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Silent Librarian is targeting university students in full force with a revamped phishing campaign. The threat group, aiming to steal student login credentials, is using new tricks that bring more credibility to its phishing emails and helping it avoid detection. The threat group (also known as TA407 and Cobalt Dickens), which operates out of Iran, has been on the prowl for credentials since the start of the 2019 school year in September, launching low-volume, highly-targeted, socially engineered emails that eventually trick students into handing over their login credentials. But more recent campaigns show the cyberattackers using shortened URL links in their phishing emails, which make it more difficult to detect that victims are being redirected to an attacker-hosted landing page. The attackers have also revamped their landing pages with new university-specific banners, based on weather alerts or emergency notifications, to make them look more authentic. “The changes in URL shorteners, linking and hosting practices described here make detection of TA407’s activities increasingly difficult for defenders and demonstrate the adaptability and innovation that have enabled this threat actor to drive billions of dollars in losses in terms of intellectual property theft and resale of stolen journal subscriptions,” said Proofpoint researchers, in an analysis this week. Back-To-School Attacks The attacks start with phishing messages to students with themed subject lines (such as…

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Audio .WAV files are the latest hiding place for obfuscated malicious code; a campaign has been spotted in which malicious content was secretly woven throughout the file’s audio data. The embedded code consists of one of three different loader components for decoding and executing malware, according to BlackBerry Cylance threat researchers. Users are likely none the wiser: When played, the WAV files either produce music that has no discernible quality issues or glitches, or, in some simply, generate static white noise. Two payloads were found being delivered in the campaign: A XMRig/Monero CPU cryptominer and Metasploit code used to establish a reverse shell. This suggests “a two-pronged campaign to deploy malware for financial gain and establish remote access within the victim network,” the researchers noted in an analysis released on Wednesday. The .WAV files can be delivered in any number of ways, ranging from spam or targeted emails to downloads from the web masquerading as pirated content. Delving deeper into the obfuscated code, the loaders come in three different flavors, according to the analysis: Those using Least Significant Bit (LSB) steganography to decode and execute a PE file; those that employ a rand()-based decoding algorithm to decode and execute a PE file; and those that employ rand()-based decoding algorithm to decode and execute shellcode. “These techniques demonstrate that executable content could theoretically be hidden within any file type, provided…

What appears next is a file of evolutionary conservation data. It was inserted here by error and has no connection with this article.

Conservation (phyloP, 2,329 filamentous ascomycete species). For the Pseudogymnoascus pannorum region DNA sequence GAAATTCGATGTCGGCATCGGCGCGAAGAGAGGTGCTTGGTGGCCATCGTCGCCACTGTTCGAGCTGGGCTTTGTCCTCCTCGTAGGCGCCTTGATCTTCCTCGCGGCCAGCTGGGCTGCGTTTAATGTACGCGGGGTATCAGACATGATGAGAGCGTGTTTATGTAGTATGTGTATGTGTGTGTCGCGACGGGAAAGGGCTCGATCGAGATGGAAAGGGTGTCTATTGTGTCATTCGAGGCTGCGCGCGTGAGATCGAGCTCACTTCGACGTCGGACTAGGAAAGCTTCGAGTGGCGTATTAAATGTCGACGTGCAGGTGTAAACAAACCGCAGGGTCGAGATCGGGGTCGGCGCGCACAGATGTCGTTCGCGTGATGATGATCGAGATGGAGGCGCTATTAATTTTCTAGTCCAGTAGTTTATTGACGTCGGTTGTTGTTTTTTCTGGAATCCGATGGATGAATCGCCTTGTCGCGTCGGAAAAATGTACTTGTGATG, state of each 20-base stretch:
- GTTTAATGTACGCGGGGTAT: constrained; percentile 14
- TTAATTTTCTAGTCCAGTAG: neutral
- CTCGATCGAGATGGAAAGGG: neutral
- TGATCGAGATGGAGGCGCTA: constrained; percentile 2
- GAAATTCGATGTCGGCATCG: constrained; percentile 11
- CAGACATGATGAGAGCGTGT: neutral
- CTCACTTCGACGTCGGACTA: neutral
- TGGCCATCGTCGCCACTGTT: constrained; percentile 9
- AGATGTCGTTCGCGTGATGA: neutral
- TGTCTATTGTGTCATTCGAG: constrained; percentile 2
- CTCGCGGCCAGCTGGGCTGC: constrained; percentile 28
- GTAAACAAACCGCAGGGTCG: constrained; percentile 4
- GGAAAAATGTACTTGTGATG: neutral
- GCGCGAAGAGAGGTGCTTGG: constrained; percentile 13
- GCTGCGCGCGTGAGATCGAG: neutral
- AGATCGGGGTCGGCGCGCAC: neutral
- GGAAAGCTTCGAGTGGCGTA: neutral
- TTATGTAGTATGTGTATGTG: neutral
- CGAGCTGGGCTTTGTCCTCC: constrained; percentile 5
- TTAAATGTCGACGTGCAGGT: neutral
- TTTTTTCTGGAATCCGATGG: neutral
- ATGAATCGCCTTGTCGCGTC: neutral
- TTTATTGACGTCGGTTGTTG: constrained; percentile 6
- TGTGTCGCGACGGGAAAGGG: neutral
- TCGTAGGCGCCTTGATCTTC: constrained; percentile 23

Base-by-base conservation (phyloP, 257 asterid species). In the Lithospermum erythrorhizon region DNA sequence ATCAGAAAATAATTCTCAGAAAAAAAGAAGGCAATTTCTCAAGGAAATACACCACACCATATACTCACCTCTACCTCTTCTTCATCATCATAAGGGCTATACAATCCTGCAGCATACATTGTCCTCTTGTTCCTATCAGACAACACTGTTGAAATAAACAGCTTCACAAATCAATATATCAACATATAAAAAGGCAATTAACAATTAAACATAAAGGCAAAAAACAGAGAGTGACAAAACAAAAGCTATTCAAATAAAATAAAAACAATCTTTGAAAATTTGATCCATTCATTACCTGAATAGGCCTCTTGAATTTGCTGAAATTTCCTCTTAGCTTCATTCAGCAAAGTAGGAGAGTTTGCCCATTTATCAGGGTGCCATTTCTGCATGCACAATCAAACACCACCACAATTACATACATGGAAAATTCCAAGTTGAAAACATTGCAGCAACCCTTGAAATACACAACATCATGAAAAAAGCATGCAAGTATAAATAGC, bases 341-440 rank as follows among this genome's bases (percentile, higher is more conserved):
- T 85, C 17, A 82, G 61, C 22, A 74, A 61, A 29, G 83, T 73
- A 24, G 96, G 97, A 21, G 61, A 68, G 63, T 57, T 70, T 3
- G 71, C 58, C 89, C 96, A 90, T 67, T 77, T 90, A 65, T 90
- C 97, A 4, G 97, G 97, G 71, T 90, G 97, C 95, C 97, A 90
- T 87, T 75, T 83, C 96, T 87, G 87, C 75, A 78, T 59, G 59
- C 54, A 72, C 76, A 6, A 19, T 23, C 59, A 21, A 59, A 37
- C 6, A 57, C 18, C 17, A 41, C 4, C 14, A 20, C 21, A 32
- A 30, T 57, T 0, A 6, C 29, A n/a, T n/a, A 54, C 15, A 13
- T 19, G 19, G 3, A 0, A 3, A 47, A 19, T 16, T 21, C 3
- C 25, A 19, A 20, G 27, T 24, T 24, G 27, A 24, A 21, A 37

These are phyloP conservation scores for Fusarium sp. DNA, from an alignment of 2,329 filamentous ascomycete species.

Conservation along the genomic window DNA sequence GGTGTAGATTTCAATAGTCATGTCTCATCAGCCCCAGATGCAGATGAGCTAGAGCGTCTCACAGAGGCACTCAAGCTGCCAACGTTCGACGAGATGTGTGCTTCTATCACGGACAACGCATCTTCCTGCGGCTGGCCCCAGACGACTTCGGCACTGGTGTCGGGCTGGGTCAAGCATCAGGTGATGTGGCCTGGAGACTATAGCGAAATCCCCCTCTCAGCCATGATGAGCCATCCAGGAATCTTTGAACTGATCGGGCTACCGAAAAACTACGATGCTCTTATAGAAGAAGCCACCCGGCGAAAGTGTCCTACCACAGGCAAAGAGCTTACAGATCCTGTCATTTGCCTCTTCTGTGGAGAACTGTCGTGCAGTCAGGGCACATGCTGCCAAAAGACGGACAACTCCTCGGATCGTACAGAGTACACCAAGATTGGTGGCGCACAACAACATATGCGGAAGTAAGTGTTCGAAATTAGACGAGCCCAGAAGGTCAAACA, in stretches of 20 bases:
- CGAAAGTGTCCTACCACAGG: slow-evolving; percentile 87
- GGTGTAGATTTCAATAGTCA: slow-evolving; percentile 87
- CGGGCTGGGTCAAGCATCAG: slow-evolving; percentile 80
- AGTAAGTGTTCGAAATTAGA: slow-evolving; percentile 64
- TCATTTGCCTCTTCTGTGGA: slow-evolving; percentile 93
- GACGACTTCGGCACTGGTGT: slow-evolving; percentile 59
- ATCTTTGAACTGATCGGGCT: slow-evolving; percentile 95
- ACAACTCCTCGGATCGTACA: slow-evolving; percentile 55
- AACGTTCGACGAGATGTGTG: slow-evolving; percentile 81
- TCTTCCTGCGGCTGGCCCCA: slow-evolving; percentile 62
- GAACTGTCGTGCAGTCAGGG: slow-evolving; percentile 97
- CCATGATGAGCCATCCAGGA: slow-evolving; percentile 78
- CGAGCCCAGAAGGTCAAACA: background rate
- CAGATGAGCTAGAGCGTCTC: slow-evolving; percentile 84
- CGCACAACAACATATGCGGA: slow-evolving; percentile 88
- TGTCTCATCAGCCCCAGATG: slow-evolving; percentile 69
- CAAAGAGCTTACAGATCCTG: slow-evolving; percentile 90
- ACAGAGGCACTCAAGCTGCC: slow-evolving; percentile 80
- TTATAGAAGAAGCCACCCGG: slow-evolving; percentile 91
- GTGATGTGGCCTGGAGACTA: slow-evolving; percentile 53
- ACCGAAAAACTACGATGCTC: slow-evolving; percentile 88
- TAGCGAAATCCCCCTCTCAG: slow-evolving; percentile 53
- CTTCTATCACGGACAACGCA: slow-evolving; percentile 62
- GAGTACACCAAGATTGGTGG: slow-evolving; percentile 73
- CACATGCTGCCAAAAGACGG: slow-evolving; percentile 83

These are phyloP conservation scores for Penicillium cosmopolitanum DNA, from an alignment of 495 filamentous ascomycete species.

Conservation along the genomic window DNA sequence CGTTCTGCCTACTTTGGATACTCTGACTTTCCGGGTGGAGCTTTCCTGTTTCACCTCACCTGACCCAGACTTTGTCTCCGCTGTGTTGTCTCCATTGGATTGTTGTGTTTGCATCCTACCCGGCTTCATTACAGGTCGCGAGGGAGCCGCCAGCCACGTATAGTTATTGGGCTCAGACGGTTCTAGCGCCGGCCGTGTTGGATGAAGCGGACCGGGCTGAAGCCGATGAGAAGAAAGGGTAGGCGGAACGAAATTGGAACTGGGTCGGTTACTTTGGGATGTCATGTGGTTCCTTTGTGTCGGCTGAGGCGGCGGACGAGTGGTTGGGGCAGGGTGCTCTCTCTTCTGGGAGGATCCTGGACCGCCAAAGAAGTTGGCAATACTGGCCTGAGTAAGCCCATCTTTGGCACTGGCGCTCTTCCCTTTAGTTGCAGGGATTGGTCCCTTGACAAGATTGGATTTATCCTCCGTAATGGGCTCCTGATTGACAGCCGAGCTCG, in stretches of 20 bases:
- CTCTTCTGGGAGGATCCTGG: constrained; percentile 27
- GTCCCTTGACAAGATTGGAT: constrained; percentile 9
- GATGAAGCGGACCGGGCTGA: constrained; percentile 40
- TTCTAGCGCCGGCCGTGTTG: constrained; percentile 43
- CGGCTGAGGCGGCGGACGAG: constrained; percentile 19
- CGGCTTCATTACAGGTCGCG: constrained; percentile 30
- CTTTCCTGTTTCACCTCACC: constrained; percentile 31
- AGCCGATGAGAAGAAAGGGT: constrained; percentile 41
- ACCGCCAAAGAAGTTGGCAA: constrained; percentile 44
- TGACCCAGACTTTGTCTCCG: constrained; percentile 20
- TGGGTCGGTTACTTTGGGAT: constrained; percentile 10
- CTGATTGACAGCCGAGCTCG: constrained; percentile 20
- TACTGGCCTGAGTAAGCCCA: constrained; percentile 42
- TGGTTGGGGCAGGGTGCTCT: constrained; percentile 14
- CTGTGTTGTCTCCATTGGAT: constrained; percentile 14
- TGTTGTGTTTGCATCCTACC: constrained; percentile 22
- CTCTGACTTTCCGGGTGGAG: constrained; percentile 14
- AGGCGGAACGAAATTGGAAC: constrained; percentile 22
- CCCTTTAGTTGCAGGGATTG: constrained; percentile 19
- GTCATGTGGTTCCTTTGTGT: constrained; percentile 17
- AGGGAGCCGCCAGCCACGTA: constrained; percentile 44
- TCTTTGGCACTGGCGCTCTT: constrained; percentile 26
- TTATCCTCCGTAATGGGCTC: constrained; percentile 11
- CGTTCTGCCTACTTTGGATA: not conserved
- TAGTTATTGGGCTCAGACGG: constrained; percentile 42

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The Docker cloud containerization technology is the target for a just-discovered cryptojacking worm dubbed Graboid. According to researchers at Palo Alto’s Unit 42, the worm, which looks to mine the Monero cryptocurrency, has infected more than 2,000 unsecured Docker Engine (Community Edition) hosts so far, which are in the process of being cleaned. These are located mainly in China and the U.S. The Graboid malware is named after the sandworms in the 1990 Kevin Bacon movie, Tremors. Overall, the initial malicious Docker image has been downloaded more than 10,000 times, with the worm itself downloaded more than 6,500 times, according to Unit 42. Administrators can spot infections by looking for the presence of an image called “gakeaws/nginx” in the image build history. “The malicious actor gained an initial foothold through unsecured Docker daemons, where a Docker image [containing a Docker client tool used to communicate with other Docker hosts] was first installed to run on the compromised host,” the researchers wrote in a Wednesday post, adding that without any authentication or authorization, a malicious actor can take full control of the Docker Engine and the host. Once the malicious Docker container is up and running, it downloads four different scripts and a list of vulnerable and infected hosts from one of its 15 command-and-control (C2) servers. Then, it randomly picks three targets, installing the worm on the first target, stopping the miner installed on a second…